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Friday, June 24, 2022

Obituary: Kay Mailer, the teenage mother who became a hugely successful TV writer behind the hit dramas “Fat Friends” and “Band of Gold.”

Kay Mailer, who has died at the age of 71, became a hugely successful television writer in the 1960s after an inauspicious start as a teenage mother. She was behind the drama Fat Friends, set at Leeds Slimming Club; the lottery series The Syndicate, starring Timothy Spall in the first season and Neil Morrissey in the fourth season; And in the club, following the widely differing lives of six couples who attended parenting classes during pregnancy.

He put strong, believable female characters in the foreground. Many of his screenplays were set in the gritty reality of Yorkshire life, not the show’s gloomy nostalgic upper echelons as in last of the summer wine, gold bandWhich ran for three series on ITV from 1995, dealing with prostitutes battling pimps, police, debt and drugs along Lumb Lane in Bradford’s red-light district.

Kay Mailer’s interest in the subject arose on a November night in the 1980s when she was driving through the area for a party with her husband, Anthony. A blond girl in a mini-skirt and crop top, her legs coldly blue, bent down to look into the car, hoping that Anthony had a puncture. “When I saw his face, I was shocked,” Kay Mailer recalled. “She looked around at 14… I kept thinking, ‘Whose daughter is this? What kind of society do we live in where 13 or 14 year olds have to sell their bodies?’ ,

It was another urban car tour that inspired Mailer to fat friends (ITV, 2000-05), starring Alison Steadman. Driving into Leeds on a cold night, he saw a group consisting of a curvy young woman dressed in a strappy dress that looked like a character from a Beryl Cook painting.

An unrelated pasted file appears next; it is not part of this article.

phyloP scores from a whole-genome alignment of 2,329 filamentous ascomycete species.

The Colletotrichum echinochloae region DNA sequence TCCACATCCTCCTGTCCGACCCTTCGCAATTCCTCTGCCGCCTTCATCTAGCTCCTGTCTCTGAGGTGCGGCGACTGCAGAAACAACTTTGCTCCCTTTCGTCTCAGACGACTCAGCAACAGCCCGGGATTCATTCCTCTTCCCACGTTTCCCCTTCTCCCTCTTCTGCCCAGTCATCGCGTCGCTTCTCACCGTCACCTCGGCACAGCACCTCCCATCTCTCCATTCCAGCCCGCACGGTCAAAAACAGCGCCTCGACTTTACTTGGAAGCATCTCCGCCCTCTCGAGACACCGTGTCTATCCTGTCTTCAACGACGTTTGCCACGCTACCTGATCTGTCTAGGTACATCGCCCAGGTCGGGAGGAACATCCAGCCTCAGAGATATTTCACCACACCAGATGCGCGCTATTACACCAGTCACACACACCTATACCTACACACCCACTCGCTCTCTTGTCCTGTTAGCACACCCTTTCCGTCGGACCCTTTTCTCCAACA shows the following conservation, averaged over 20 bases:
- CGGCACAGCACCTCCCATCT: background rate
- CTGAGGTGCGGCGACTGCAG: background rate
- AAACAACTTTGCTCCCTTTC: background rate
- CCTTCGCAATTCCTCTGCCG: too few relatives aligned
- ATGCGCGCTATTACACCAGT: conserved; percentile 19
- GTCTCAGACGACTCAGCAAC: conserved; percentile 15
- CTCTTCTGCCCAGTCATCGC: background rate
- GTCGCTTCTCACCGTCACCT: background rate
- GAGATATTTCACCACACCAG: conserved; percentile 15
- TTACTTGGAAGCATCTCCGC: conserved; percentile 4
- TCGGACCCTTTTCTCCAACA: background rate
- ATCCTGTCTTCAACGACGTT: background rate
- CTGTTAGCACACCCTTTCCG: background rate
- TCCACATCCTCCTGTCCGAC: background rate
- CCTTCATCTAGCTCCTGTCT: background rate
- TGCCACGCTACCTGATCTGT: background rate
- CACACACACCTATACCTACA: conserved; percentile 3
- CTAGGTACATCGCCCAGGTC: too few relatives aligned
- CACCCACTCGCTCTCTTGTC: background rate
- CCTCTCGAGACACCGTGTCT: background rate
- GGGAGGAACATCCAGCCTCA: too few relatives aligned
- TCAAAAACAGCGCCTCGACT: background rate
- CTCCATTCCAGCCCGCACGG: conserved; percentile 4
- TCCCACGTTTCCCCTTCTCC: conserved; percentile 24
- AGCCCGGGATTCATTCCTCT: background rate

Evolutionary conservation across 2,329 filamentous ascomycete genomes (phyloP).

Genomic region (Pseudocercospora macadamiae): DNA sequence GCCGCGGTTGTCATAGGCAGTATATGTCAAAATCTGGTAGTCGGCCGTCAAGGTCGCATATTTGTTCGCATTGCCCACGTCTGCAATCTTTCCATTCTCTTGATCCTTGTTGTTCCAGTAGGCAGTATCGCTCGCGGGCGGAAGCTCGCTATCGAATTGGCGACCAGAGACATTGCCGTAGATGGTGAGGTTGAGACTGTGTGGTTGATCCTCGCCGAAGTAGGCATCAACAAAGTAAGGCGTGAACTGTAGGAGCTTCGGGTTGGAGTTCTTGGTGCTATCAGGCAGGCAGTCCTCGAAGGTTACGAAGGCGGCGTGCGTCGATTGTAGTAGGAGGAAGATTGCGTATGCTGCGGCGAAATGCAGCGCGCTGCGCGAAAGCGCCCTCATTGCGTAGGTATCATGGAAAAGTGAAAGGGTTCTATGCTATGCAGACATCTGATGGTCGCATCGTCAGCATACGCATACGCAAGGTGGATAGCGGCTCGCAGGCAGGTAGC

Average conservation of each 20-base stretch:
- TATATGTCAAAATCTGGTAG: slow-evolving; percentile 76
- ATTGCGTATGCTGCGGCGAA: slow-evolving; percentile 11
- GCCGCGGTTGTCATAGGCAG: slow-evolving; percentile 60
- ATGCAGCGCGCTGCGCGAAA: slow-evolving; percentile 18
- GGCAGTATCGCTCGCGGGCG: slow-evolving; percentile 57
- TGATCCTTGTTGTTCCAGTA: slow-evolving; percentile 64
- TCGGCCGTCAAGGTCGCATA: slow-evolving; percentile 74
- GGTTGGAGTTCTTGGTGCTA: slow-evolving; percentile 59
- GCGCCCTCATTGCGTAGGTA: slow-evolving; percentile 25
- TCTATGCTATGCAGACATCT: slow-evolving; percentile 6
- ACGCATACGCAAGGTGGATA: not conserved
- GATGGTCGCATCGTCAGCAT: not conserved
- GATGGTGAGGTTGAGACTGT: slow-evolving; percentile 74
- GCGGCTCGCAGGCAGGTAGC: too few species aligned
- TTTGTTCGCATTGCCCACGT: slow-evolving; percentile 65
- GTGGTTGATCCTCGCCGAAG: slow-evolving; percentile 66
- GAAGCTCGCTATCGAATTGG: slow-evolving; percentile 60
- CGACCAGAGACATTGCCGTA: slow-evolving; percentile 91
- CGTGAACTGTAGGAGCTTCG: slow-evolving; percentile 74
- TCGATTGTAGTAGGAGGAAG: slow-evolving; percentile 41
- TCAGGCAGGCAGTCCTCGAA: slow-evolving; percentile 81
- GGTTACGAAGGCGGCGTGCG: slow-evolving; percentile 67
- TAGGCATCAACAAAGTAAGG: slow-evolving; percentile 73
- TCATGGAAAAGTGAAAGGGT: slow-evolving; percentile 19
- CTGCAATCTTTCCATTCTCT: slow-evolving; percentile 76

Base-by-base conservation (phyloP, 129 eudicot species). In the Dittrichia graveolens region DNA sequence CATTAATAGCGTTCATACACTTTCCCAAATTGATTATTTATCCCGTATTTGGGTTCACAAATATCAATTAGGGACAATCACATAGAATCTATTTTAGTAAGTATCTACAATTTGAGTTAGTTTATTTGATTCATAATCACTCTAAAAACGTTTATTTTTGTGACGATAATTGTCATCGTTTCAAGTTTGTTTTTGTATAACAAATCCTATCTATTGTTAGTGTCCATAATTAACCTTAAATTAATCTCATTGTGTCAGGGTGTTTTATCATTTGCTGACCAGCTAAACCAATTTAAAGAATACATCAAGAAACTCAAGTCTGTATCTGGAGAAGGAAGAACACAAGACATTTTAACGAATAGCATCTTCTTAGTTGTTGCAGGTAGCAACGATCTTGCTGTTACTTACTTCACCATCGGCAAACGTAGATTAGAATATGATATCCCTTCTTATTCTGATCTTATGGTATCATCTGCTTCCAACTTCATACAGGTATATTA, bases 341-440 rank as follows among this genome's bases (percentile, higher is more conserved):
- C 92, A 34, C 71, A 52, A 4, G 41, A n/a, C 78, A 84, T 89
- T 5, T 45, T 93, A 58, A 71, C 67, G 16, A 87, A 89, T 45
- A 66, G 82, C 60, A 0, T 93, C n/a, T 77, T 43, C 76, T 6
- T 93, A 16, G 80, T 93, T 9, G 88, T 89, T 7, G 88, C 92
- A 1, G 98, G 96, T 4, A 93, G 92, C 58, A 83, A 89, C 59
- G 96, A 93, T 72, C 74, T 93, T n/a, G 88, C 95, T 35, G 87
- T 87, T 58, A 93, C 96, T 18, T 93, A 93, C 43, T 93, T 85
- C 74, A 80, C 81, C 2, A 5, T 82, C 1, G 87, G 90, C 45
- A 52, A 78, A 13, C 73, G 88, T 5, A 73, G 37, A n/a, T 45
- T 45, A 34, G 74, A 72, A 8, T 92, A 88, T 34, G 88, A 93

At its peak Fat Friends attracted 10 million viewers and in 2018 the show was turned into a musical.

He also wrote screenplays for films including girls night (1998), starring Julie Walters and Brenda Blythin in the bubbly tale of a woman diagnosed with breast cancer, and fannie and elvis (1999), a romantic comedy centered on a woman whose biological clock is ticking hard, reflects on the author’s own experience trying for a third child.

girlfriendOne of her last projects was an ITV series about three women who had been friends since adolescence and are now facing menopause.

K Mailer’s work quickly flipped between tears and laughter. “Life is like that,” she said Guardian in 1999. “You’re in love with someone, they leave, so you follow them down the ring road in your nightie. It’s sad, but it’s funny.”

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in the meeting, which ran for two series on BBC One between 2014 and 2016, presented viewers with a mid-forties businesswoman with two grown children who are pregnant by her young boyfriend; a gay couple with an unfaithful sperm donor; A young woman in an arranged marriage is expecting a child who does not necessarily belong to her husband; A would-be father who has turned to crime after losing his job; and Rosie, 16, who didn’t tell her widowed father that he was going to be a grandfather.

If Rosie’s story sounded particularly poignant, it’s probably because her producer had a similar situation some 50 years ago.

Kay Melor was born Kay Daniels on May 11, 1951 in Leeds, the second of three children of George Daniels and his wife Dina (née Waits), who divorced her violent husband at the age of two. had given

Kay’s mother raised her children alone in “damp and horrible” prefab, as Melor recalled, on a council estate north of town.